- Data platforms to aggregate data from hundreds of sources, creating a single source of truth
- Applications to analyze data
- Expertise, so that when a client decides to work on projects that the data has led them to, the company can help them execute those projects
The key point to remember when thinking about patient data is that the EHR, while it’s been the cornerstone, is just one of a multitude of data sources needed in order to get a fuller picture of patient and population health. As Dan said, “the move from paper records to the EHR is necessary, but not sufficient, to harness all the data relating to an individual patient.” The aggregated data from all sources allows for pinpointing of opportunities for improvement using analytics.
Dan offered an example of the data and the analytics Health Catalyst brings to bear, in the realm of reducing readmissions. Since readmissions are caused by multiple variables working together, linking the EHR with the LIS (lab data), patient experience and socioeconomic data will help predict an individual patient’s higher risk of readmission, analyzing that data in real time and feeding it back to the provider organization can trigger actions that can help prevent readmission, e.g., focusing on food security, housing security, access to transportation, and other social determinants of health.
Technology alone is rarely enough to improve outcomes improve; human behavior has to change, too. Thus, Dan explained that Health Catalyst pairs its technology with expertise in the form of staff who have had success in — for example — reducing readmissions elsewhere.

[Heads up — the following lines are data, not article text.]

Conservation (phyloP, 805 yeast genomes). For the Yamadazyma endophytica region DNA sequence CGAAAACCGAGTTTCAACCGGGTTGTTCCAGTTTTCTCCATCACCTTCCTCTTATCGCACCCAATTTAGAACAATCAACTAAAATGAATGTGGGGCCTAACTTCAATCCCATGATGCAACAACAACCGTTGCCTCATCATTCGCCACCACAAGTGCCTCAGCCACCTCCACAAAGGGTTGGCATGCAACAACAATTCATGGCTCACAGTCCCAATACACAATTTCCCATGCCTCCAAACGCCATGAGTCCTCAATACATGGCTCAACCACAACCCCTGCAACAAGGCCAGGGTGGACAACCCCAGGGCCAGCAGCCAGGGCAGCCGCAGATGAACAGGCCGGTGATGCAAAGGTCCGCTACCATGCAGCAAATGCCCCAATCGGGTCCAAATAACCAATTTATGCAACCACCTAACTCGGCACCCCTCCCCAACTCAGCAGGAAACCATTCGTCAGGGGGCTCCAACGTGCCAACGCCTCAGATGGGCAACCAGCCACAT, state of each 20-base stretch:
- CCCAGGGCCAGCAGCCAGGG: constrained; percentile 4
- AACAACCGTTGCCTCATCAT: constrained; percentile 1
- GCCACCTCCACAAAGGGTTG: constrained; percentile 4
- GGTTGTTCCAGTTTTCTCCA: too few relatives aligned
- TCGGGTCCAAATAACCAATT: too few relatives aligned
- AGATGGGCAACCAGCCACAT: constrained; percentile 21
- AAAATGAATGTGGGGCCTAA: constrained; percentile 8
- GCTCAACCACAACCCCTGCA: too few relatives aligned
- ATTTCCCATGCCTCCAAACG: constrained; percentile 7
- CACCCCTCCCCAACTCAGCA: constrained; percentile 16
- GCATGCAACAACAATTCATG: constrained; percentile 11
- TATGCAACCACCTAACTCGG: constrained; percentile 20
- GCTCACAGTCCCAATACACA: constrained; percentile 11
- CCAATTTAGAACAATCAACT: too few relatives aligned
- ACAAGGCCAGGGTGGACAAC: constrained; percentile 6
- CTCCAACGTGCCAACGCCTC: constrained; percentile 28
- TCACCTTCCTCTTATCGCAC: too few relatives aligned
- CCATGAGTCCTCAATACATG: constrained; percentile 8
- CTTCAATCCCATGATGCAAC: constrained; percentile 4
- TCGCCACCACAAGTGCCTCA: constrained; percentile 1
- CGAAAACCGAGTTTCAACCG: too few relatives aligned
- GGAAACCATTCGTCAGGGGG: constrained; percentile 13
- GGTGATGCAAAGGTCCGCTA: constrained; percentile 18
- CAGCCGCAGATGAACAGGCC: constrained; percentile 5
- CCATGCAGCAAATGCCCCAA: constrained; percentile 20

Dan noted that the transition to value-based payment for health care services is going more slowly that one might thing form reading the headlines. Most Health Catalyst clients are “dabbling” in value-based care, but about 90% of payment is still made on a fee for service basis among Health Catalysts’ large health system clients. Even those clients that are participating in the Pioneer ACO program, and other alternative payment models, are often working in two parallel universes simultaneously, because not all payment is value-based. Thus, provider organizations are working in the fee for service and fee for value modes at the same time.
To succeed in the fee for value world, Dan notes that it becomes more important to understand cost structures. Systems optimized for the fee for service world have focused on monitoring and measuring volume drivers, revenue drivers, rather than measuring cost. Health Catalyst is working with UPMC on building new cost measurement infrastructure, capturing data at the individual procedure level. Dan said, “When everyone focuses on this it will be revolutionary.” He predicts that ten years from now, there will be greater focus on the cost side of equation – and that will be beneficial both to the system as a whole and to individual patients.
Health Catalyst recently launched a patient safety application, supported by all the data in the platform and augmented by patient safety expertise, to reduce patient injury.With a database of over 100 million patients, and machine learning algorithms, Health Catalyst can pinpoint exactly where a client’s experience deviates from an expected norm and can then prioritize areas where client is below average and other clients have been able to do better, reducing all-cause harm events.
When I asked Dan what he hoped would change in the next five years, he had a very specific answer: Expansion of fee for value, value-based purchasing to more than 50% of the health care economy. He said, “That would give me hope about getting more effective, more efficient, and that will drive many other secondary outcomes.”
This article was originally published on HealthBlawg and is republished here with permission.